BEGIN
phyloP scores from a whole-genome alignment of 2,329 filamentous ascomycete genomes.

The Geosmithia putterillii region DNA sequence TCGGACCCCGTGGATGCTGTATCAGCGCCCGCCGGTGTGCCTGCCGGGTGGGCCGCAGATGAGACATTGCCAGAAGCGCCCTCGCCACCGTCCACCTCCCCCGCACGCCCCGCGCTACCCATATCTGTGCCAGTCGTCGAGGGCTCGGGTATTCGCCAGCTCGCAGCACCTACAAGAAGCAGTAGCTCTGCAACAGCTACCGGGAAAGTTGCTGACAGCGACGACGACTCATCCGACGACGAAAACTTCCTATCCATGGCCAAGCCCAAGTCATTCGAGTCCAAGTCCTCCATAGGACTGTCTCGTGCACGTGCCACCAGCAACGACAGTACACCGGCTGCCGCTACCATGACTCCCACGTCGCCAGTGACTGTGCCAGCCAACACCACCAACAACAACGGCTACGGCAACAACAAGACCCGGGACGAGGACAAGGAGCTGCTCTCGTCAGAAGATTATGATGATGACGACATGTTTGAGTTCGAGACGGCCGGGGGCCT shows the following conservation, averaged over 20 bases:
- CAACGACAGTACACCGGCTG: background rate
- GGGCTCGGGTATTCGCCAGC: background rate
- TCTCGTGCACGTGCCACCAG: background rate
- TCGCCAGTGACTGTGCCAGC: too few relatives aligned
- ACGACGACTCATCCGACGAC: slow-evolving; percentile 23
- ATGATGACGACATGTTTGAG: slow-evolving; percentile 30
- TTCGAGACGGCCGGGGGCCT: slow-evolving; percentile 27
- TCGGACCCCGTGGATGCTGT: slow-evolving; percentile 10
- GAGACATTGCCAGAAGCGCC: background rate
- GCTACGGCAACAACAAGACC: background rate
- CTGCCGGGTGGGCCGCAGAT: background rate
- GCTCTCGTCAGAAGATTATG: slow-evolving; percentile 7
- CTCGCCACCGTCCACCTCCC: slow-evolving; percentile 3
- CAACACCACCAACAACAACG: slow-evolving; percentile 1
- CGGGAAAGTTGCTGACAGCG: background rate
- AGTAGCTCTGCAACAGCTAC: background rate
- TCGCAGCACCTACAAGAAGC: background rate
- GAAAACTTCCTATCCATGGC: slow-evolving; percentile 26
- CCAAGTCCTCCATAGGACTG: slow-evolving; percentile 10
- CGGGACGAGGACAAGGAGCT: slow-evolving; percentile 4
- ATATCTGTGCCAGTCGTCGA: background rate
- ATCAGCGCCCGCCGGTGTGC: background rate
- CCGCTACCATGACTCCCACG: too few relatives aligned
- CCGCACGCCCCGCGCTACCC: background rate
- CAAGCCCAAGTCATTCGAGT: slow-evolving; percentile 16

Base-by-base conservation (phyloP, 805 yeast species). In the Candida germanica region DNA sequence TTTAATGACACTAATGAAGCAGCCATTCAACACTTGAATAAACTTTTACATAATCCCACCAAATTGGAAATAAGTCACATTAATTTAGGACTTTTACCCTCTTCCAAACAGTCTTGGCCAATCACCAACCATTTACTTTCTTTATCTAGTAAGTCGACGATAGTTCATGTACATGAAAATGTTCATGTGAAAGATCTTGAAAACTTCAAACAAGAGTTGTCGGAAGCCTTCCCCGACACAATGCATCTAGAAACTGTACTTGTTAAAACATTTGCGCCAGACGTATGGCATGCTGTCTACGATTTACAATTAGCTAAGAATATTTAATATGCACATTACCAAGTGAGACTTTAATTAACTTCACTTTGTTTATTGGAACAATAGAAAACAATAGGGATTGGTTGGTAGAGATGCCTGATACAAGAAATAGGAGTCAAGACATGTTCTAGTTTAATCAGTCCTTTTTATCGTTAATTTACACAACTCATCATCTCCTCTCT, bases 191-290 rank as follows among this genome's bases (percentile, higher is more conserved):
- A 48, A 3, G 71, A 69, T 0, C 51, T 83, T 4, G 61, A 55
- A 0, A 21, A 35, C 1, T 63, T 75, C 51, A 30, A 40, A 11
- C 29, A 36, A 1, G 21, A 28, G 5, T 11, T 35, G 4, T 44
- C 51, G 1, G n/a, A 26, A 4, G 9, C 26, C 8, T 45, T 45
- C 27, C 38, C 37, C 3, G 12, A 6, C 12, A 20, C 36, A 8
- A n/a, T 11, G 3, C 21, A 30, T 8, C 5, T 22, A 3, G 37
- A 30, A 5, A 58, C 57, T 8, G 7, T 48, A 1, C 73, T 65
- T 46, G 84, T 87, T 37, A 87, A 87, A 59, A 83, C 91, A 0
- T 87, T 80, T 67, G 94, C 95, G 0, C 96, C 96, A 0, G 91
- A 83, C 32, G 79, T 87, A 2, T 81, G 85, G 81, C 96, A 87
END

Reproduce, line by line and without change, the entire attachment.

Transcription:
phyloP scores from a whole-genome alignment of 2,329 filamentous ascomycete genomes.

The Geosmithia putterillii region DNA sequence TCGGACCCCGTGGATGCTGTATCAGCGCCCGCCGGTGTGCCTGCCGGGTGGGCCGCAGATGAGACATTGCCAGAAGCGCCCTCGCCACCGTCCACCTCCCCCGCACGCCCCGCGCTACCCATATCTGTGCCAGTCGTCGAGGGCTCGGGTATTCGCCAGCTCGCAGCACCTACAAGAAGCAGTAGCTCTGCAACAGCTACCGGGAAAGTTGCTGACAGCGACGACGACTCATCCGACGACGAAAACTTCCTATCCATGGCCAAGCCCAAGTCATTCGAGTCCAAGTCCTCCATAGGACTGTCTCGTGCACGTGCCACCAGCAACGACAGTACACCGGCTGCCGCTACCATGACTCCCACGTCGCCAGTGACTGTGCCAGCCAACACCACCAACAACAACGGCTACGGCAACAACAAGACCCGGGACGAGGACAAGGAGCTGCTCTCGTCAGAAGATTATGATGATGACGACATGTTTGAGTTCGAGACGGCCGGGGGCCT shows the following conservation, averaged over 20 bases:
- CAACGACAGTACACCGGCTG: background rate
- GGGCTCGGGTATTCGCCAGC: background rate
- TCTCGTGCACGTGCCACCAG: background rate
- TCGCCAGTGACTGTGCCAGC: too few relatives aligned
- ACGACGACTCATCCGACGAC: slow-evolving; percentile 23
- ATGATGACGACATGTTTGAG: slow-evolving; percentile 30
- TTCGAGACGGCCGGGGGCCT: slow-evolving; percentile 27
- TCGGACCCCGTGGATGCTGT: slow-evolving; percentile 10
- GAGACATTGCCAGAAGCGCC: background rate
- GCTACGGCAACAACAAGACC: background rate
- CTGCCGGGTGGGCCGCAGAT: background rate
- GCTCTCGTCAGAAGATTATG: slow-evolving; percentile 7
- CTCGCCACCGTCCACCTCCC: slow-evolving; percentile 3
- CAACACCACCAACAACAACG: slow-evolving; percentile 1
- CGGGAAAGTTGCTGACAGCG: background rate
- AGTAGCTCTGCAACAGCTAC: background rate
- TCGCAGCACCTACAAGAAGC: background rate
- GAAAACTTCCTATCCATGGC: slow-evolving; percentile 26
- CCAAGTCCTCCATAGGACTG: slow-evolving; percentile 10
- CGGGACGAGGACAAGGAGCT: slow-evolving; percentile 4
- ATATCTGTGCCAGTCGTCGA: background rate
- ATCAGCGCCCGCCGGTGTGC: background rate
- CCGCTACCATGACTCCCACG: too few relatives aligned
- CCGCACGCCCCGCGCTACCC: background rate
- CAAGCCCAAGTCATTCGAGT: slow-evolving; percentile 16

Base-by-base conservation (phyloP, 805 yeast species). In the Candida germanica region DNA sequence TTTAATGACACTAATGAAGCAGCCATTCAACACTTGAATAAACTTTTACATAATCCCACCAAATTGGAAATAAGTCACATTAATTTAGGACTTTTACCCTCTTCCAAACAGTCTTGGCCAATCACCAACCATTTACTTTCTTTATCTAGTAAGTCGACGATAGTTCATGTACATGAAAATGTTCATGTGAAAGATCTTGAAAACTTCAAACAAGAGTTGTCGGAAGCCTTCCCCGACACAATGCATCTAGAAACTGTACTTGTTAAAACATTTGCGCCAGACGTATGGCATGCTGTCTACGATTTACAATTAGCTAAGAATATTTAATATGCACATTACCAAGTGAGACTTTAATTAACTTCACTTTGTTTATTGGAACAATAGAAAACAATAGGGATTGGTTGGTAGAGATGCCTGATACAAGAAATAGGAGTCAAGACATGTTCTAGTTTAATCAGTCCTTTTTATCGTTAATTTACACAACTCATCATCTCCTCTCT, bases 191-290 rank as follows among this genome's bases (percentile, higher is more conserved):
- A 48, A 3, G 71, A 69, T 0, C 51, T 83, T 4, G 61, A 55
- A 0, A 21, A 35, C 1, T 63, T 75, C 51, A 30, A 40, A 11
- C 29, A 36, A 1, G 21, A 28, G 5, T 11, T 35, G 4, T 44
- C 51, G 1, G n/a, A 26, A 4, G 9, C 26, C 8, T 45, T 45
- C 27, C 38, C 37, C 3, G 12, A 6, C 12, A 20, C 36, A 8
- A n/a, T 11, G 3, C 21, A 30, T 8, C 5, T 22, A 3, G 37
- A 30, A 5, A 58, C 57, T 8, G 7, T 48, A 1, C 73, T 65
- T 46, G 84, T 87, T 37, A 87, A 87, A 59, A 83, C 91, A 0
- T 87, T 80, T 67, G 94, C 95, G 0, C 96, C 96, A 0, G 91
- A 83, C 32, G 79, T 87, A 2, T 81, G 85, G 81, C 96, A 87